SHANGHAI – "Reverse innovation" should not be confused with “reverse engineering.” Let's examine the differences.
First, some context.
Earlier this month when I sat down for breakfast here with Feng Chen, vice president of China fabless company Rockchip, he abruptly asked if I knew the “80-3-2 rule.” I had never heard of it.
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The subject came up as we were discussing the global media tablet market. Chen, who noted that this is his personal theory, not Rockchip’s, explained: If you design a system (or chip) with performance of at 80 percent compared to the best-in-class product on the market, and if you offer it at one-third the price, you can double the sales volume of your system (chip).
Chen used the media tablet market as an example. Many Android-based tablets with relatively less performance than Apple’s iPad, will eventually exceed sales of iPad in volume, he argued.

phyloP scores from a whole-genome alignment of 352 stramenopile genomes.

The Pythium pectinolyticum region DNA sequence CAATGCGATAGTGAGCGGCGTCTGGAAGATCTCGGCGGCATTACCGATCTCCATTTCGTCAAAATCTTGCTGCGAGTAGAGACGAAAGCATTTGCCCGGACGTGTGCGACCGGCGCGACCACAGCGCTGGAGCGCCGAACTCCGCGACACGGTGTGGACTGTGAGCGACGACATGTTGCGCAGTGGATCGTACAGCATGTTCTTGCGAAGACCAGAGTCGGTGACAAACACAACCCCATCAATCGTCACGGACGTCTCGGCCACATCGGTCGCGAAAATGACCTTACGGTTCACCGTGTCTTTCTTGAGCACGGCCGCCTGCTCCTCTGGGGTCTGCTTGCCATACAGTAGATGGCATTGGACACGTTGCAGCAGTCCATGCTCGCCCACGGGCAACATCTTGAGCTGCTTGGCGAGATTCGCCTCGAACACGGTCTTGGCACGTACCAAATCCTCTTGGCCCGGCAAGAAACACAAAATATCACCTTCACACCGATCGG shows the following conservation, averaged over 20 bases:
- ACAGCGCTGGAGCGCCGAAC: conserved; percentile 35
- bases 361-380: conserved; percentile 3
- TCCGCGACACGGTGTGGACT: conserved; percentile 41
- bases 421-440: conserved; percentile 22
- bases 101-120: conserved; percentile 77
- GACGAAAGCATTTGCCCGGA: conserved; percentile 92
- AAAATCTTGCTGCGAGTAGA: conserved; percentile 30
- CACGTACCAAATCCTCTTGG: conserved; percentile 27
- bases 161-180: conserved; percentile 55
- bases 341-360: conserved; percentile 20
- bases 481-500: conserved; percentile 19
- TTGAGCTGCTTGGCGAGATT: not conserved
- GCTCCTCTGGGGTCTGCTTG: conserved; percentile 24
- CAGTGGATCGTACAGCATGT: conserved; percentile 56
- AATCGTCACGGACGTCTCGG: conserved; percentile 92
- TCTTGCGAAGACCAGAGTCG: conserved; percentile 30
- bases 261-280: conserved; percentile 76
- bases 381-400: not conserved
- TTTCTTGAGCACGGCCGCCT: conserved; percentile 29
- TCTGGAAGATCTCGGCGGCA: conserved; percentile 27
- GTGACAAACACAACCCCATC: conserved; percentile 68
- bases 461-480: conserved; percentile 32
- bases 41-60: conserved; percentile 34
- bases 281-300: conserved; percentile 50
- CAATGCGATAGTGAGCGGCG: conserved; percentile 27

In other words, don’t over-engineer it.
Android, along with outsourcing and faster product turnarounds are the key elements that make the 80-3-2 rule possible. The rule also offers a mechanism for getting products in the hands of consumers.
Source: IHS iSuppli
Does the 80-3-2 rule make sense? Sort of.
The chart above illustrates the theory’s flaw: While Apple gets all the profits generated by the iPad, sales revenue for the Android camp is divvied up by many me-too Android tablet and chip suppliers. Presumably those companies, all subscribing to the 80-3-2 rule, are fiercely undercutting one another, further reducing their margins.
So, the 80-3-2 rule is simplicity itself, but it doesn’t look sustainable to me.
Chen’s theory reminded me of something else. The Economist
carried a story about "frugal innovation." The article cited companies like General Electric and India’s Tata Consultancy Services (TCS) that developed new products like a hand-held electrocardiogram (by GE) and a water filter (TCS).
“Instead of adding ever more bells and whistles, they strip the products down to their bare essentials," embarking on “frugal innovation,” or as it is sometimes called, “reverse innovation,” the Economist